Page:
How to build an artificial hedge

With plenty of benefits from extra privacy to hiding away ugly walls, we've pieced together our best advice on how to build an artificial hedge in just 5 easy steps. Scroll to watch our step-by-step video or read on for full instructions.

Person building an artificial hedge

Hedging has plenty of benefits from granting you privacy from your nosy next-door neighbours, to adding a big dose of greenery to an otherwise dull space. The compromise of natural hedging is having to maintain and trim it which let’s be fair, is a real pain! 

On the other hand, there’s the option to build your own custom sized hedging using the magic of faux to get the look without the hassle. 🌿 

Take a look at our video below to show you how or read on for our full instructions. 

What you’ll need: 

  • A frame for your hedge 

  • Artificial foliage mats 

  • A staple gun, drill or cable ties 

  • Scissors 

  • Wood preservative 

  • Wood stain (optional) 

Use a frame 

Get started building your own artificial hedge with a simple wooden frame that you can pin your mats to. If you're using your hedging outside, it's best to treat your frame with some preservative to keep it in good nick.

You can add extra height to your hedging by attaching legs to the bottom of your frame or by building a taller base for your hedging to sit on as shown in the image below.

Hedge with base trough

Alternatively, if you’d rather mount your mats directly onto your wall or fence, check out our guide to building a living wall instead.

Choose your foliage 

Measure the length, height and depth of your hedge panel to determine how much foliage you’ll need. If you're using our hedging mats, you can pop your measurements into the calculator on the product page and we'll tell you how many mats to order.

In the video above, we use our boxwood foliage mat which is perfect for DIY artificial hedging with a classic, tightly trimmed look. We also offer a conifer-style cedar mat and a buxus foliage mat.

Hedging mats

Explore our range of UV stable foliage panels perfect for hedging, including boxwood, buxus and cedar style mats.

Shop hedging mats.

Adding your foliage 

It’s time to add your foliage to your frame!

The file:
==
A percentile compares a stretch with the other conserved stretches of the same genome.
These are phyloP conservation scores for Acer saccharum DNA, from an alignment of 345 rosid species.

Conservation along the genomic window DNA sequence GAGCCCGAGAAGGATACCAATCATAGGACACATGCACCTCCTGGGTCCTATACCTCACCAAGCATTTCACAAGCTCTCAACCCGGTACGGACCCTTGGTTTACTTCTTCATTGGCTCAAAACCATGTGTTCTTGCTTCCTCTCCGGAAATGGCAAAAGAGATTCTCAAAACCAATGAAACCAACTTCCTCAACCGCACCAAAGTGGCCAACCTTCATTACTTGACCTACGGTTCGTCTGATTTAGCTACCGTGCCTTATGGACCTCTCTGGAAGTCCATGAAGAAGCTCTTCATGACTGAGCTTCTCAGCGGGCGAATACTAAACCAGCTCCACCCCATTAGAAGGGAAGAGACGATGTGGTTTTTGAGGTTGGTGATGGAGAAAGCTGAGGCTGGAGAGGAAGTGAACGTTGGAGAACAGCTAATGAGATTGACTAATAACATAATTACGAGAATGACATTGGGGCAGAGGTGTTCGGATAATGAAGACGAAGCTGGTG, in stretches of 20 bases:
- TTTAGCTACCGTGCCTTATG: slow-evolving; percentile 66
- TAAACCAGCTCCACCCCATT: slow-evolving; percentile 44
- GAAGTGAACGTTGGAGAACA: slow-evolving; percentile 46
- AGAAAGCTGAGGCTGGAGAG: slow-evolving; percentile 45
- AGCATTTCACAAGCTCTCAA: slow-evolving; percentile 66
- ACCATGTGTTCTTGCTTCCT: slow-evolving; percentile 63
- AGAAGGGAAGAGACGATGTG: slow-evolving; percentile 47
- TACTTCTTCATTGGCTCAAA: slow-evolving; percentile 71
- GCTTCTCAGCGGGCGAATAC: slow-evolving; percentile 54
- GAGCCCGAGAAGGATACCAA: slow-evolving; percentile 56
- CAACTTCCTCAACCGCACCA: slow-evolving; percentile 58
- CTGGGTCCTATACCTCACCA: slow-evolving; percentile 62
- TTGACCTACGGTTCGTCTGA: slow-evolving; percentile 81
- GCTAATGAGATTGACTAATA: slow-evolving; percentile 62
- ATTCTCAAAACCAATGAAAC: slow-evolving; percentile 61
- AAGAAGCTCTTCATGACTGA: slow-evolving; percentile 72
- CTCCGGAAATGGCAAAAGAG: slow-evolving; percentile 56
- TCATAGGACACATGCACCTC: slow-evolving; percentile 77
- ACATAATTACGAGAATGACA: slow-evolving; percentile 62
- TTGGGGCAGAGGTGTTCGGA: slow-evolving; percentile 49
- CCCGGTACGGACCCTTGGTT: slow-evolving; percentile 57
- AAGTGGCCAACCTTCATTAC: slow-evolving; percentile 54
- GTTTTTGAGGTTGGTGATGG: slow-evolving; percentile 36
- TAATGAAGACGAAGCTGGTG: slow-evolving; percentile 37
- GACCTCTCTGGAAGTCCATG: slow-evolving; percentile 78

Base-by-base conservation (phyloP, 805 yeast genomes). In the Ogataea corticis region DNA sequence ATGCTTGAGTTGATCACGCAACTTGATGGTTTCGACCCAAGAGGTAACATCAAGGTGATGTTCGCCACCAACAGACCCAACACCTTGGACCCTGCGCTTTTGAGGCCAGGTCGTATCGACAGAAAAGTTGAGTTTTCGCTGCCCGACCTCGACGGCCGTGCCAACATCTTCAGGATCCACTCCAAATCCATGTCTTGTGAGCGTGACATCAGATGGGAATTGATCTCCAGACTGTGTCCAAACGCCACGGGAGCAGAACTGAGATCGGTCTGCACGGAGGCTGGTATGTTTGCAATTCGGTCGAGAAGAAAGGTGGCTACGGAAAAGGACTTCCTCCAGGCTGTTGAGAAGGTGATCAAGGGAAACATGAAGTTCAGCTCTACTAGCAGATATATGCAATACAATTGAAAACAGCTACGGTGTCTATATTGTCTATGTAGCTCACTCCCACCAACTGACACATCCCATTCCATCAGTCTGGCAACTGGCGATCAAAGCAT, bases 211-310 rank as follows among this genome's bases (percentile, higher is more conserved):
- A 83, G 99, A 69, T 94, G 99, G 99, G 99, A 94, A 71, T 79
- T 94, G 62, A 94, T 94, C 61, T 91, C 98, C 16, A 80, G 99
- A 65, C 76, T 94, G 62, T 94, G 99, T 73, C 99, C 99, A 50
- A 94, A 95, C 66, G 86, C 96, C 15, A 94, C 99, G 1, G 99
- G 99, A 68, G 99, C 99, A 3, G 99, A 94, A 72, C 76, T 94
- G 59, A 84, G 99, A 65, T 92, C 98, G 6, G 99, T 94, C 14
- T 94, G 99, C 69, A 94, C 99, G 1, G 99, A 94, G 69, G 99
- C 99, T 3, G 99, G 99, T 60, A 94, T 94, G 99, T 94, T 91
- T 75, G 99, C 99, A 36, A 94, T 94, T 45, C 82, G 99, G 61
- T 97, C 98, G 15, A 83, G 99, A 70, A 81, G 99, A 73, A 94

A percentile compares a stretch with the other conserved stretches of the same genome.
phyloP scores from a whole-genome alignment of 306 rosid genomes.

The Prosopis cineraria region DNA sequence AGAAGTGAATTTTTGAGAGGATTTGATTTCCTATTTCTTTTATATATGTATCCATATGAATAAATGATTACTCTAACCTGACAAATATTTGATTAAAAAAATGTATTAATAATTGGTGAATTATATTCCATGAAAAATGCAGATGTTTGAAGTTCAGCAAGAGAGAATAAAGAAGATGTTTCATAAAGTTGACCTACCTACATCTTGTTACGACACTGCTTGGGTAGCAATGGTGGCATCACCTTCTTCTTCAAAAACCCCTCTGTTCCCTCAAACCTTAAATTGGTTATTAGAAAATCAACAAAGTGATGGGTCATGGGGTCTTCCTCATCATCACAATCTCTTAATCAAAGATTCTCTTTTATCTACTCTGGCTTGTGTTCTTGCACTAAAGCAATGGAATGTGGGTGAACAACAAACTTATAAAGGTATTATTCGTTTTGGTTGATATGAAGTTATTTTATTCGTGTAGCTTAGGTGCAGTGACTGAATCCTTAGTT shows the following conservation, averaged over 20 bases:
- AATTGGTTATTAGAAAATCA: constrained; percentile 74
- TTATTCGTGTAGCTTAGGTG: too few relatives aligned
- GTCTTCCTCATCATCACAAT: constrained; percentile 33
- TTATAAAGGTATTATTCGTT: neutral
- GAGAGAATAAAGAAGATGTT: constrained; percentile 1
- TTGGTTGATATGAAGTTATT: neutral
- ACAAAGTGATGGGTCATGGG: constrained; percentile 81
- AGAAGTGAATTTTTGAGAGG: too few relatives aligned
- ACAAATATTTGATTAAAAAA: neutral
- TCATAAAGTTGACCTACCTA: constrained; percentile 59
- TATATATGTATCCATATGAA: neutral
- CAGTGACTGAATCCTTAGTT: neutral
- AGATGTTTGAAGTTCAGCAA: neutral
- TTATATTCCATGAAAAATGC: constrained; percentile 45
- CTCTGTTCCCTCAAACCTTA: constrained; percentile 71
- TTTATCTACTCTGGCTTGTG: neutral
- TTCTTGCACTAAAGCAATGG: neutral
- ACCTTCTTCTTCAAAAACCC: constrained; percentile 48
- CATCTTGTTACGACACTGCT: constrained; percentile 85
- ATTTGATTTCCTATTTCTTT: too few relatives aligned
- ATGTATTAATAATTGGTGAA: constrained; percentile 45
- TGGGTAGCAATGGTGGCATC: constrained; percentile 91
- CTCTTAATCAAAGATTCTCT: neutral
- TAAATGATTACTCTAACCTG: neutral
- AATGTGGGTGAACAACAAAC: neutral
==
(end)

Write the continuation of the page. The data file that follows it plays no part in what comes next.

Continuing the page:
We use a staple gun when making faux hedges, as it’s the quickest way, but you can also use a drill or cable ties to secure your mats to your frame. If you move the foliage aside, you’ll see a green plastic mesh which you can pin to your frame using the method of your choice. 

If you need to, you can cut your mats down to size using a strong pair of scissors. Don’t throw away the offcuts...we’ll be using those later! 

Similar to the frame, if you’re planning on pushing two hedges together, it’s best to leave one side free from foliage to create that seamless look.

Make any final adjustments 

When all of your foliage mats are on your frame, you may notice a few small gaps, especially around the edges. Thankfully they’re super easy to fill in.  

Simply take the offcuts of your foliage mats and snip small pieces off, then add them straight into the gaps, using your preferred method until all the gaps are gone. If you don’t have any offcuts, you may want to purchase an extra mat to fill these in.  

Once you’ve finished making any last-minute adjustments, your DIY artificial hedge should be looking complete and ready to go into your space (hooray! 🥳). If you’re able to add weight inside your trough, move your hedge into place first then add it in to keep your hedge stable.

Common queries

Yes! If you’re thinking that building a fake hedge is all a bit too much effort, we stock fully ‘grown’ artificial hedges ready and waiting to go straight into your garden, in a range of sizes and styles.

View our range of artificial hedges.

It can be tricky to pinpoint an exact lifespan for hedging as it all depends on where it’s situated, whether you live in a particularly sunny space and other factors, but if your hedging mats fade within 1 year of purchase, please let us know.

Removable hedge panel
When you're building your hedge frame, it's best to leave a panel that can be removed so that bricks, stones or sand can be added to the inside of your frame once your hedge is in place.

Sure, you're best to leave one end on each hedge bald so that the foliage is seamless when you push them together. If your hedging has a base to it, we recommend leaving a gap on one side, just like with the foliage, so that they join up nicely when pushed together.

Need some advice?

If you have any questions or need some advice on building your own artificial hedging, get in touch with us and one of our team will be happy to give you a hand. 😊

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